It is one of the features of our world that evidence of great wealth and grinding poverty can often be found side by side. Whether it is the beautiful gated neighbourhoods of the privileged, side by side with the ramshackle huts of the poor in a developing country, or the existence of the homeless and apparently hopeless on streets that are walked by prosperous financiers and shoppers, if you have eyes to see, the discrepancies are there: the visual reminders of the fact that the world’s resources are not evenly divided. Jesus told the story of two men who lived on either side of this divide: one rich and one poor. Not only was there a sharp contrast between them in life: a further divide separated them in death. Now the rich man found himself on the wrong side.
Do rich people go to hell? Do they deserve to? Is God on the side of the poor to the point that they automatically go to heaven? What is the point of Jesus’ story?
We’ll see that this is a story about hell, a story about wealth and a story about us. But first, a look at some of the details of the story.
Technically, neither Luke nor Jesus describes the story as a parable. But – like the parable about another wealthy man in Luke 12 – it is a powerful story told to make a sobering point.
As we have briefly mentioned, the story brings together two men, the circumstances of whose lives are very different. One was extremely wealthy. For him, every day was a feast. There was no such thing as a simple snack.
He feasted sumptuously every day.
He dressed well too; great style, nothing but the best. He lived in a large house, large enough to be protected by a gate.
In contrast the other man was poor. And sick. And hungry. The only care and attention that the poor man seemed to get was from the dogs. They licked his sores. No one else cared. Certainly not the wealthy inhabitant of the big house.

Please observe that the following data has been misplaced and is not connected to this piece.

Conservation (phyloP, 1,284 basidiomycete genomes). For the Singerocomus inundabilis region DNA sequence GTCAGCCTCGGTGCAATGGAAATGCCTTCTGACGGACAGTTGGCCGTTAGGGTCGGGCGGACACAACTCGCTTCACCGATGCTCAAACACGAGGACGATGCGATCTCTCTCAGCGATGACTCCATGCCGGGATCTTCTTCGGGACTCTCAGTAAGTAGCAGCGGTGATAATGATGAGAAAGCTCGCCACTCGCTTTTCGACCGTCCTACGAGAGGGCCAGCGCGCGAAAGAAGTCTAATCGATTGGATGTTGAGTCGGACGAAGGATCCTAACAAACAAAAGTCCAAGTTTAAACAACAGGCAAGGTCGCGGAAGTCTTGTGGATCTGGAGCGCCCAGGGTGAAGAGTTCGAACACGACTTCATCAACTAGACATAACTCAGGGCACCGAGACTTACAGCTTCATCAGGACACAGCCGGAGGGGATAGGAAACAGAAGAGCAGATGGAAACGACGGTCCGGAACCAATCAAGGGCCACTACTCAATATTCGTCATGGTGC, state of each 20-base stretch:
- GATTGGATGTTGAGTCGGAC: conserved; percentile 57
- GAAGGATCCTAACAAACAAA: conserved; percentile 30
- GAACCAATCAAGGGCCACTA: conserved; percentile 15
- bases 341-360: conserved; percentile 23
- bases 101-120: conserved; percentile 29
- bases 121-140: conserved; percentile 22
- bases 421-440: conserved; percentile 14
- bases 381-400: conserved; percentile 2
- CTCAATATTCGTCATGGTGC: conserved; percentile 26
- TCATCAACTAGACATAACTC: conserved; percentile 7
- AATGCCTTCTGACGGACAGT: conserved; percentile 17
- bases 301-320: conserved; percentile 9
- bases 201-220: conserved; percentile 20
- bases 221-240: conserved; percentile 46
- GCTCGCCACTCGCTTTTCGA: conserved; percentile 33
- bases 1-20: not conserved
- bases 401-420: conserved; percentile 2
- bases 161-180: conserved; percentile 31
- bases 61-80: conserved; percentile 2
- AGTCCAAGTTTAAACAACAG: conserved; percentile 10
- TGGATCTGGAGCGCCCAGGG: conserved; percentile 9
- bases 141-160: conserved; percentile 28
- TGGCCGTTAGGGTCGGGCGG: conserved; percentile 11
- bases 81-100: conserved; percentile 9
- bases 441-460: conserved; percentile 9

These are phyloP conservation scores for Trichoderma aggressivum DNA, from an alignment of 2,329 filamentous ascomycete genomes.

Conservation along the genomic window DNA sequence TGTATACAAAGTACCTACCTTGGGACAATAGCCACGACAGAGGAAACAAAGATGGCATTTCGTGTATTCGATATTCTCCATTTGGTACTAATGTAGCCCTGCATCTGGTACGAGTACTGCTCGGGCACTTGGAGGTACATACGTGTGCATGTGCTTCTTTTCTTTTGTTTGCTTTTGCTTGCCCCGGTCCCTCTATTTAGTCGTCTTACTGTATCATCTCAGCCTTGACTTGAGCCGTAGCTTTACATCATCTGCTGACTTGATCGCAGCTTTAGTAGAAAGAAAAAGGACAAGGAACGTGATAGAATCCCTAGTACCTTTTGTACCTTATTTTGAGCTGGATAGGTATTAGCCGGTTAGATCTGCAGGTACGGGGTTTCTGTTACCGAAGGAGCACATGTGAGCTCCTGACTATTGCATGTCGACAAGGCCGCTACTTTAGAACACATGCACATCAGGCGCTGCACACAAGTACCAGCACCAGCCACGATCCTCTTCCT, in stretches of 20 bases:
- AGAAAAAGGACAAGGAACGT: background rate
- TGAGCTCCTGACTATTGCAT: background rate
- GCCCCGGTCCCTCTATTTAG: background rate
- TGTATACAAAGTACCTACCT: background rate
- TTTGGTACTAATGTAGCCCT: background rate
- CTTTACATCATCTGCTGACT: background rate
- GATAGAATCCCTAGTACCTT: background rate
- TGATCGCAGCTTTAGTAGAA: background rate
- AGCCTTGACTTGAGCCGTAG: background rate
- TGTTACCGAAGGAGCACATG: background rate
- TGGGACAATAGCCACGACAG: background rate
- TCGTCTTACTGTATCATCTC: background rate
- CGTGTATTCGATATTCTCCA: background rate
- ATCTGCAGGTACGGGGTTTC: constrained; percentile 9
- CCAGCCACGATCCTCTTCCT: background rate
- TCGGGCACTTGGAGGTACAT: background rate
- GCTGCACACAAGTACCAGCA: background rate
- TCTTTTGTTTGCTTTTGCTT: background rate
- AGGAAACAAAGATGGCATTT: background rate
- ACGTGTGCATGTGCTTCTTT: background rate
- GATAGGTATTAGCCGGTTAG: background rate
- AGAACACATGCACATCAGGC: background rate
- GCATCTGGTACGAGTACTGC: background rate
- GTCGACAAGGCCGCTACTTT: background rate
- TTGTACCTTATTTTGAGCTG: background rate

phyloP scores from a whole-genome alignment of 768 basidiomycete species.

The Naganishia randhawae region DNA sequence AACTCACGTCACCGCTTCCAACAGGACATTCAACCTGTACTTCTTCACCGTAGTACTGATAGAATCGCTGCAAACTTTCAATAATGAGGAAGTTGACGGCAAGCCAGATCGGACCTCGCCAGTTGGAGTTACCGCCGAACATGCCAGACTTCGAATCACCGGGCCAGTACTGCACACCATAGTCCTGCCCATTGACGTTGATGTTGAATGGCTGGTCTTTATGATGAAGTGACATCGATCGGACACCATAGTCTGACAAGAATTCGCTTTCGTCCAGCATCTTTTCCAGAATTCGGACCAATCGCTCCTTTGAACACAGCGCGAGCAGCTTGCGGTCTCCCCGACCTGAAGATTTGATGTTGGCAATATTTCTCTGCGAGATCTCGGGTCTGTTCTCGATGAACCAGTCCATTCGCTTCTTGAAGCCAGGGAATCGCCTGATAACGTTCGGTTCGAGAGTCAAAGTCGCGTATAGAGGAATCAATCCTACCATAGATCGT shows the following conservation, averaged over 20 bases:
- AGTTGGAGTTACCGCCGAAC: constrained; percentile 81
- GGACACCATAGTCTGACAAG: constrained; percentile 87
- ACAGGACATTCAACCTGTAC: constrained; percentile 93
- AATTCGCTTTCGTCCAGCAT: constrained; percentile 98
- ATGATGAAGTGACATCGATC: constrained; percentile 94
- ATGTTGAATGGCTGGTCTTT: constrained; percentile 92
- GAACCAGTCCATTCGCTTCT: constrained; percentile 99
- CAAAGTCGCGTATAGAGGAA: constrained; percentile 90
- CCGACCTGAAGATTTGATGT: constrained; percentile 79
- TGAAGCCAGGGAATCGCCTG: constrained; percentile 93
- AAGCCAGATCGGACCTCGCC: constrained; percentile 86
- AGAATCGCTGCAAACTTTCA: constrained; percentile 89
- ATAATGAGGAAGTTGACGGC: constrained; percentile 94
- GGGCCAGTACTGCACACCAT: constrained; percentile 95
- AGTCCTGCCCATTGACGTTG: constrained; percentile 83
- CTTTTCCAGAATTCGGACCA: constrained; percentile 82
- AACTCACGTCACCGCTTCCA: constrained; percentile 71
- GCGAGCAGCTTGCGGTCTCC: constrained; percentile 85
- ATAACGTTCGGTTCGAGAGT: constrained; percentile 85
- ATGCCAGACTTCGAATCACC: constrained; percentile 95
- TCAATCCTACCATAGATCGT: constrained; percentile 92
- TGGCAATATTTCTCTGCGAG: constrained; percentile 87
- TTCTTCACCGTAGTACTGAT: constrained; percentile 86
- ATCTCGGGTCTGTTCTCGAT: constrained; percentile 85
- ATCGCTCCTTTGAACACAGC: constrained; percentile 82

One man had everything and the other had nothing.
Another difference that Jesus highlights between the two men is that one of them had a name and the other did not. Obviously both of them had names, but only one of the names is given in the story. It’s here that we begin to be prepared for the later stunning reversal. The poor man was called Lazarus. No one knows the name of the rich man: he is sometimes referred to as Dives, but that is simply the Latin word for a rich man.
It is estimated that thousands of people across the world die from hunger every day; millions every year. I doubt that very many of us know the name of a single person who has died from hunger this year. For most of us in the developed world, these people are just a collection of statistics: an uncomfortable reality that we would rather not know about. We certainly don’t know their names.
We know the names of the rich and famous. We know the names of their children. It is the names of the rich and famous that make the headlines; not the names of the millions who will die from hunger in the next twelve months.
Jesus reverses this. He names the man with nothing and the man who had everything dies, nameless, and goes to hell.
When we add the information that the name Lazarus means someone whom God helps, the picture becomes more intriguing. On the one hand, it’s an unfortunate name for someone whose life is so wretched. If God helps him, why does he end up hungry, lying at the side of the road with only the dogs to provide any kind of comfort? On the other hand, however, even though no human appears to help him in his lifetime, God ensures that the end of his story is better than its beginning.
To be found at Abraham’s side, or in Abraham’s bosom, likely means that we are to picture Lazarus at a banquet. Jesus spoke in Matthew 8 about people who would come from East and West and who would recline with Abraham, Isaac and Jacob in the Kingdom of Heaven. It would be a banquet of surprises as outsiders took their places while many of those who should be there would find themselves outside.
Lazarus, a social reject, found himself at the banquet. Angels carried him there. He was indeed the one whom God helps.
Whatever their differences in life they would both die. Death is a leveller. It carries away the weak and the victims of famine. But it also carries away the wealthy and successful. Wealth is no safeguard.
That much they have in common. But on the other side, the gap is renewed. Prosperity is reversed.